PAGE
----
Wednesday, April 19, 2006


How to take a good photo? You can find lots of books discussing this subject, such as the series of secrets to making great pictures by National Geographic; or you can enroll in a course of photography having a professional photographer to guide you. I am not a professional photographer but I am an afficionado and have gathered some information I would like to share. To start with, I would like to talk about equipment and then lighting and exposure, composition and end with post-editing.

The development of films and cameras is moving fast, you can almost have any kind of camera to meet your specific needs. For example, if you are going to shoot the movement of stars or polar bears in the north pole, a mechanical single-lens reflex camera (SLR) is pratical, whereas in a baseball game, SLR with auto focus feature comes in handy. Nowadays, digital cameras have caught the public's attention, even some professional photograhers who were contemptuous of the new way to shoot are now silent or even more embracing this trend.

Digital SRLs are my favorites. Changeable lenses free you from the restriction of focal distance, moreover, characters that different lenses posess give you an opportunity to express your creativity. You don't have to develop the film to know if you got the picture you wanted and it helps saving money and developing skills of a beginner dramatically. Meanwhile, the outstanding noise reduction ability and an easier and more powerful post editing makes DSLRs increasingly accepted by professional photographers.

To purchase a camera with a limited budget isn't an easy task, so it's advisable to check the following website before you spend the money.

Digital photography review where you'll find all the reviews of the latest digital cameras and accessories, a digital camera buyers guide, side-by-side comparisons and the most comprehensive database of digital camera features and specifications.

Rob Galbraith Digital photography Insights is a professioanl digital photography forum where you can find discussions about professional digital cameras, professional digital equipment, professional digital workflow,and photography.

Megapixel is a dual linguistic website, there are English and French you can choose from. Except camera reviews, there are many useful articles about camera basics, photography etc., and a forum you can discuss photography with photographers around the world.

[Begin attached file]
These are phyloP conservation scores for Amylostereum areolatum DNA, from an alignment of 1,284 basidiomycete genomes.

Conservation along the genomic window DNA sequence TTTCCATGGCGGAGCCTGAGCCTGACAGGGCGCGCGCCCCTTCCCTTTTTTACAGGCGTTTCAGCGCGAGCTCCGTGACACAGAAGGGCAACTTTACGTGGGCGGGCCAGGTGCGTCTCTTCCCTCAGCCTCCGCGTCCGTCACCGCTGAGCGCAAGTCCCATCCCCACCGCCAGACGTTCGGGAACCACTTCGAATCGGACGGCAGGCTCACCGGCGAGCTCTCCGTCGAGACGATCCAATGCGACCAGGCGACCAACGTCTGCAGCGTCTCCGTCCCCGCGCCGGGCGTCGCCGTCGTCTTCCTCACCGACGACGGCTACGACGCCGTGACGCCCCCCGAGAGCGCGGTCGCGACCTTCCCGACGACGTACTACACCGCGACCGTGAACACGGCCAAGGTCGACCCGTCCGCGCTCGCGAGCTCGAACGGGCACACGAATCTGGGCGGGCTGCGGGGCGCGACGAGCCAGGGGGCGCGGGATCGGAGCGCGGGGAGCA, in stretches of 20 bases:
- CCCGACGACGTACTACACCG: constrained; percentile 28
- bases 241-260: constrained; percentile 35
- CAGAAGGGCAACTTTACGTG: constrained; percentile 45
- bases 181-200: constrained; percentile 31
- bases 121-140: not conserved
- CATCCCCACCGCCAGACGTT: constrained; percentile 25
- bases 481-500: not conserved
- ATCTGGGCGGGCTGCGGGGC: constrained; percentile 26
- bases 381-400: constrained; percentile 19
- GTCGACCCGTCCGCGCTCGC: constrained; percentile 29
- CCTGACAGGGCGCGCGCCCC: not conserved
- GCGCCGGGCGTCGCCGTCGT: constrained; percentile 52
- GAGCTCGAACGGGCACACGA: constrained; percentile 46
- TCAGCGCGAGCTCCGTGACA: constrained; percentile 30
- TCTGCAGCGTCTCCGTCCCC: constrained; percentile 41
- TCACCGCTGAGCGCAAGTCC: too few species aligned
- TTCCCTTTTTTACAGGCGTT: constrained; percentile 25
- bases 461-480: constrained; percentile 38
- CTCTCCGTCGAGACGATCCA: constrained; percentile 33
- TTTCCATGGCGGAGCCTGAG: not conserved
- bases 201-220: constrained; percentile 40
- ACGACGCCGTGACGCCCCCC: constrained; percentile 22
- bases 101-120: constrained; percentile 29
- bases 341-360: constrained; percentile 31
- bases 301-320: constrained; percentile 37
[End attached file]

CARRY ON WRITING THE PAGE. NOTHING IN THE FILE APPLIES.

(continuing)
Digital image studio, Photosharp, and DC View are traditional Chinese websites where you can find lots of useful information such as test reports of cameras and lenses.

Lighting and exposure
Lighting is a key factor for a sucessful photograph. Different lighting sources or directions give a photo different atmosphere. So how to master lighting to get a stupendous picture? Fordors focus on photography: lighting gives great tips. And the key point is to be able to tell the innate character of the object your are shooting. A few days ago, I went photo shooting with some friends. It was night time and we were shooting in a temple in Tainan City. The guy who took us to the temple turned on the ceiling fluorescent lights to make it easier for us to shoot. However, Paul asked the man to turn them off and used only the candle light in the temple to take pictures. The candle light brought out the characters of the board in golden hue and made it a better picture ( link to picture).

Aperture and shutter speed must be coordinated to attain a correct exposure, meaning when the aperture is widened a faster shutter speed must be adjusted corespondly and vise versa. Exposure programs, aperture priority and shutter priority, in the camera are practical. In a baseball game, in order to freeze the ball you might have to set the shutter speed at 1/500 sec.(baseball pic), whereas to get a short depth of field you'll have to widen the aperture and get close to the object (snail pic). An other example, when shooting a waterfall, a long time exposure makes fall look like silver silk and gives the fall an extraordinary atmosphere, whereas a high shutter speed freezes the water while falling and creates a frozen perception.

Centering objects in the frame should be avoided, however, this rule doesn't apply all the time. A better way of composing is to divide the frame into 3 equal sized fractions with virtual lines both vertically and horizontally, where the lines cross are the interesting points of the picture and that's where the focus of your object should be arraged. The answer of how to arrage elements in the picture varies from eye to eye. You can acquaint yourself with composition at Fordos focus on photography: composition and then practice and compare to other photographers from time to time. There are some great websites listed below where you might learn someting from the artists. Tom Wang Album, Randomeyeimages, Artists of Pbase.

Post-editing of a photograph is a controversial action. Some might consider that as an act of deception, others think differently. In my point of view they all are partly right. When photographers are manipulating the lighting and exposure to attain specific atmosphere, is that considering a deceit? The character of a wide lens gives objects close to the lens the tendency to look bigger than it's real size. Artists use this character to create a perception different from the way you see it with your own eyes, would that be a fraud? On the other hand, photographers who write critiques for magazine post-editing a photo without specifying what kind of modifications have been implemented is not considered a proper action, even if it was just a slight modification.

There are some websites providing some useful information such as Photozone,, Johnhendry.Com, Mountain storm fine arts Hyperfocal Distance , and You don't wanna miss these.

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